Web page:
The following is part of a series of blog posts dedicated to exploring John Wesley’s Rules for Singing.
1. Sing all. See that you join with the congregation as frequently as you can. Let not a slight degree of weakness or weariness hinder you. If it is a cross to you, take it up and you will find a blessing.
For every Sunday that I have led worship; for every special event where I have led congregational singing, there is always at least one person (but usually a measurable percentage, such as 5-10%) who refuses to sing, and stares at me or the band or the screen. Their look almost always communicates one of four things—boredom, distraction, disgust, or anger.
The following reasons are the “usuals” that I’ve heard:
- They refuse to sing because it is a certain style
- They refuse to sing because they don’t know the song
- They refuse to sing because the song is too hard to sing
- They refuse to sing because they dislike congregational singing
- They refuse to sing because they believe they have a bad voice
- They refuse to sing because they don’t consider themselves a follower of Jesus and don’t want to give lip service to praising Him (in my opinion, ironically, this is the most honorable reason).
There are more, but these are the biggies. Wesley has some important words to speak to the matter. First, we must admit that his words seem very forward and maybe even offensive: “Who are YOU to tell ME how and when to sing with the congregation? That’s MY choice!” The individualism and idolatry of self had not yet wrapped its gnarly fingers around the neck of America when Wesley was writing this. (But obviously something was going on which was significant enough for Wesley to put it into his rules…and put it first, at that.) Why would Wesley demand that we “sing all”? Because there are many reasons why it’s tempting not to. Notice the word “tempting”? Yes, the enemy takes pleasure out of robbing God of the worship He is due, and all our many “reasons” play right into his hands. Wesley was aware of this.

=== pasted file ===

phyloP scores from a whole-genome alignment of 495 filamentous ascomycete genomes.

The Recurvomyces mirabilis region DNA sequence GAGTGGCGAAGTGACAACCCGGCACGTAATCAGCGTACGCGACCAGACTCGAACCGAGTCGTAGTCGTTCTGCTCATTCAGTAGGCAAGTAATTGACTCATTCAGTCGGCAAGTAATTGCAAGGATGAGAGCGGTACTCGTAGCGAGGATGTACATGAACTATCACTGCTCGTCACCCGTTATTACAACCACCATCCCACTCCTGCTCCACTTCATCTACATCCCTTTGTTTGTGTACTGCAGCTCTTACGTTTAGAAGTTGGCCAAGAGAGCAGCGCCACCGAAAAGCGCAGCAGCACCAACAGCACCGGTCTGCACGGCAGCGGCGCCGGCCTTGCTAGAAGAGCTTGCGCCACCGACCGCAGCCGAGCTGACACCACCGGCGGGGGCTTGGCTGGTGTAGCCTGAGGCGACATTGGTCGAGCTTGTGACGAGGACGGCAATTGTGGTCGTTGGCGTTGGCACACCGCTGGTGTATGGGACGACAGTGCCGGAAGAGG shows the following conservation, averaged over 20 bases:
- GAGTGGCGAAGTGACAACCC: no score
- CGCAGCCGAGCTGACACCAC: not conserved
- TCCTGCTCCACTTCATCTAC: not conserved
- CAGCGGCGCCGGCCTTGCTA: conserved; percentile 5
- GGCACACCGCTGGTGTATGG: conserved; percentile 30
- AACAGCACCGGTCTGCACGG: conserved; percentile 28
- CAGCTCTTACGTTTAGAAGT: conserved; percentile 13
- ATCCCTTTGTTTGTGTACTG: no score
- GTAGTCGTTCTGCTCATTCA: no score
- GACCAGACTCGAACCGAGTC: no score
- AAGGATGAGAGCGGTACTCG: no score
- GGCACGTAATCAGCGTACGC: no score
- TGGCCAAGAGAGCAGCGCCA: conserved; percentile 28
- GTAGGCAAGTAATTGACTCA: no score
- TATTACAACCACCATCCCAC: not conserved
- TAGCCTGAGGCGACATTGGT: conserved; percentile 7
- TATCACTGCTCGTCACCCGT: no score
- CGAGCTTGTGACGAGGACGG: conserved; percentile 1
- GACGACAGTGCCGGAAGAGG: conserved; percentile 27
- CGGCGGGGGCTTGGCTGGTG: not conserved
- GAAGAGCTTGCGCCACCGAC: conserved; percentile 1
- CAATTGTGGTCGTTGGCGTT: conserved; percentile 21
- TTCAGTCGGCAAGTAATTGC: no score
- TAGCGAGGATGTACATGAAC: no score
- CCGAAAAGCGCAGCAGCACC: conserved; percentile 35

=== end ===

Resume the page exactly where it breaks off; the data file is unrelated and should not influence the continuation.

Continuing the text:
Second, Wesley points out another worship-robbing idol: our own comfort. The fact that, for some, to sing may be a “cross to bear” insinuates that it is still a worthwhile endeavor despite its difficulty. In fact, it is a way that we become more like Christ. For the person who says, “I just don’t like singing…I don’t get a lot out of it.” Wesley’s answer is, “It’s not about you. Deny yourself and take up your cross.” What a different approach to worship! Worship (specifically singing) is not a product to be consumed by some and left on the shelf by others. It is something we all must do, even if it means it is at times (or permanently) difficult for us.